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  • Bemidji's behemoths

    In Minnesota's north woods, an old logging town is famous for oversized legends.

    In Bemidji, three faces tell much of the town's story. Chief Bemidji stands facing the lake the Ojibwe called Bemidgegumaug, or "river flowing crosswise." His real name was Shaynowishkung, and he fed the white people who settled on the lake's shores in 1888. Their settlement became the first town on the Mississippi, which starts 35 miles away in Itasca State Park, winds north to Bemidji, flows through its lake and heads east before finally turning south.

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  • Summer in Park Rapids

    In the heart of Minnesota lakes country, town is a tourist hub.

    Ever since it was settled, Park Rapids has been a crossroads for tourists. The trains that hauled out white pine at the turn of the century brought in summer guests, who were met at the depot by resort owners and taken to the lakes in wagons. Itasca State Park, 20 miles to the north. After the rail line was abandoned, it became the western trailhead of the Heartland State Trail, one of the nation's first paved bicycle trails.

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  • Fishing for finds in Walker

    When walleye and shoppers are biting, everyone's happy in this resort town.

    In 1896, a St. Paul man named J.A. Berkey came to Minnesota's Leech Lake, threw out his line and reeled in a whole new industry. "He set up white tents for some men from Kansas City, who fished their guts out and said, 'We're going back and telling everyone,' '' said Renee Geving, director of the Cass County Museum.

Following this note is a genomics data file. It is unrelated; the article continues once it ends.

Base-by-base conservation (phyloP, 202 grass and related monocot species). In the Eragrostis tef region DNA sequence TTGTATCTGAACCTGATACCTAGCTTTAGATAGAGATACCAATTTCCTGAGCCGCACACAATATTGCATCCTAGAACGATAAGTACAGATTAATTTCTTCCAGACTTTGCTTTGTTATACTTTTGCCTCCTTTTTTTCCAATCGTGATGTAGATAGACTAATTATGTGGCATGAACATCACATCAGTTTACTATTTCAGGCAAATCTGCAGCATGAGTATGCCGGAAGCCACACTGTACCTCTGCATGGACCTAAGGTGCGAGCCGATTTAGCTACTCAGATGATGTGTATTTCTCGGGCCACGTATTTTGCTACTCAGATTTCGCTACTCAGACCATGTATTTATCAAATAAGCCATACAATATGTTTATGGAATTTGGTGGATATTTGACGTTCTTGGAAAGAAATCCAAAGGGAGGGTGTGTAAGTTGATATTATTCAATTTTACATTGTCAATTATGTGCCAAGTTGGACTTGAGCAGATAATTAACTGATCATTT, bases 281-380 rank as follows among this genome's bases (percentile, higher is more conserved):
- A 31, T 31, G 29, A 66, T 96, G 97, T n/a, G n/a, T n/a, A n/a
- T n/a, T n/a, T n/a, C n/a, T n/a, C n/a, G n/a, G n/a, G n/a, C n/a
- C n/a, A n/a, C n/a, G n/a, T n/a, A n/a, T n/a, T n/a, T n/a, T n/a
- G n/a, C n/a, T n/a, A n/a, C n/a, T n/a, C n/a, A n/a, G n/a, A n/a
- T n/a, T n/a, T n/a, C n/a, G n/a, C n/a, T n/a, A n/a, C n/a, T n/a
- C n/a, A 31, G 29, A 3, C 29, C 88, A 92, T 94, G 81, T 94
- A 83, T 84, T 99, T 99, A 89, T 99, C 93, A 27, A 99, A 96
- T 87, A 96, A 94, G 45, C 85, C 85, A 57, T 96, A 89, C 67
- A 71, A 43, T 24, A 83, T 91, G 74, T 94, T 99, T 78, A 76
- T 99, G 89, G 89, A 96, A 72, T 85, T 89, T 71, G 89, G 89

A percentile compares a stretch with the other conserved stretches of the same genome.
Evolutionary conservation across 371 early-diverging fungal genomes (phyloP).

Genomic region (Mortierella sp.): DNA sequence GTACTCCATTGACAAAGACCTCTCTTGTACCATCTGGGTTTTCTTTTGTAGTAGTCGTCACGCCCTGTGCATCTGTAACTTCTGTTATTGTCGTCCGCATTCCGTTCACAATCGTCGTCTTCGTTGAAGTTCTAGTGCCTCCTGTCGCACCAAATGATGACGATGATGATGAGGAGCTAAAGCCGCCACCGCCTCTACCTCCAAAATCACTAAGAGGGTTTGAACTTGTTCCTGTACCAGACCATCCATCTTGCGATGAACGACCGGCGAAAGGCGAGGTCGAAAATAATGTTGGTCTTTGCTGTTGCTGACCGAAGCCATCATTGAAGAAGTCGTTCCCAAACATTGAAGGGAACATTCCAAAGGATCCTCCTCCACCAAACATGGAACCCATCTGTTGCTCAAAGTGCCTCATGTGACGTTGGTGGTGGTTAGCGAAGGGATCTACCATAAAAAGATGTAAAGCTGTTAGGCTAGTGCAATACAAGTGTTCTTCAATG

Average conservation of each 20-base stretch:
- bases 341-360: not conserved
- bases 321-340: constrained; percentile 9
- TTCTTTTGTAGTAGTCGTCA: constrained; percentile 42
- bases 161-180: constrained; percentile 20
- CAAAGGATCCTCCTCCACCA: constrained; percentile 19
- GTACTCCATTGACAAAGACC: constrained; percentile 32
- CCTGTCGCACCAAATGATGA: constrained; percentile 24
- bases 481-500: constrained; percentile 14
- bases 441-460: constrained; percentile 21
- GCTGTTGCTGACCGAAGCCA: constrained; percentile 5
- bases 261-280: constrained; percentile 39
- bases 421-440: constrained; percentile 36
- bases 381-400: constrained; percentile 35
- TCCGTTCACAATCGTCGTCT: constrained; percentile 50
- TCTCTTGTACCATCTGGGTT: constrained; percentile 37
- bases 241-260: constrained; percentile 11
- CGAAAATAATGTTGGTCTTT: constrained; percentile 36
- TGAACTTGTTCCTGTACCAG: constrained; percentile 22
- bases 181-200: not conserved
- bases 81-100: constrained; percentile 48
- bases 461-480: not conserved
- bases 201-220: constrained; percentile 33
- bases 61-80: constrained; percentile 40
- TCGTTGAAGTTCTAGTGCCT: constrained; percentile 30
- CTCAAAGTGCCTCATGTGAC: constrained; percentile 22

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  • The dish on Dorset

    Tiny 'Restaurant Capital of the World' is just a burp on the road.

    By rights, the northern Minnesota hamlet of Dorset shouldn't even exist. It's on the road to nowhere, a mile and a half off the highway that links Park Rapids to Walker. It's not on a lake. It has virtually no houses. It does, however, have a knack for hyperbole. In the 1920s, it tried "land of clover, the big white potato and the dairy cow.''

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  • Dining up north: Longville to Walker

    A bicycle trail connects towns and lakes en route to Minnesota's newest fine-dining destination.

    In the middle of Minnesota's vacation land, the lakes go from big to bigger. There's Girl Lake and Woman Lake, with the biggest woman of all, Paul Bunyan's 17-foot "wife'' Lucette Kensack, standing on the shores of Birch Lake in Hackensack.

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  • Home of the eelpout

    In February, a Minnesota fishing town lets loose during a wild and crazy celebration.

    On lazy summer days, Walker is a classic northwoods Minnesota town. The pace is slow, serene - unless a Crazy Day Sale falls on a cloudy day, in which case the resorts empty and shoppers crowd into the town of 1,100 like sheep to salt.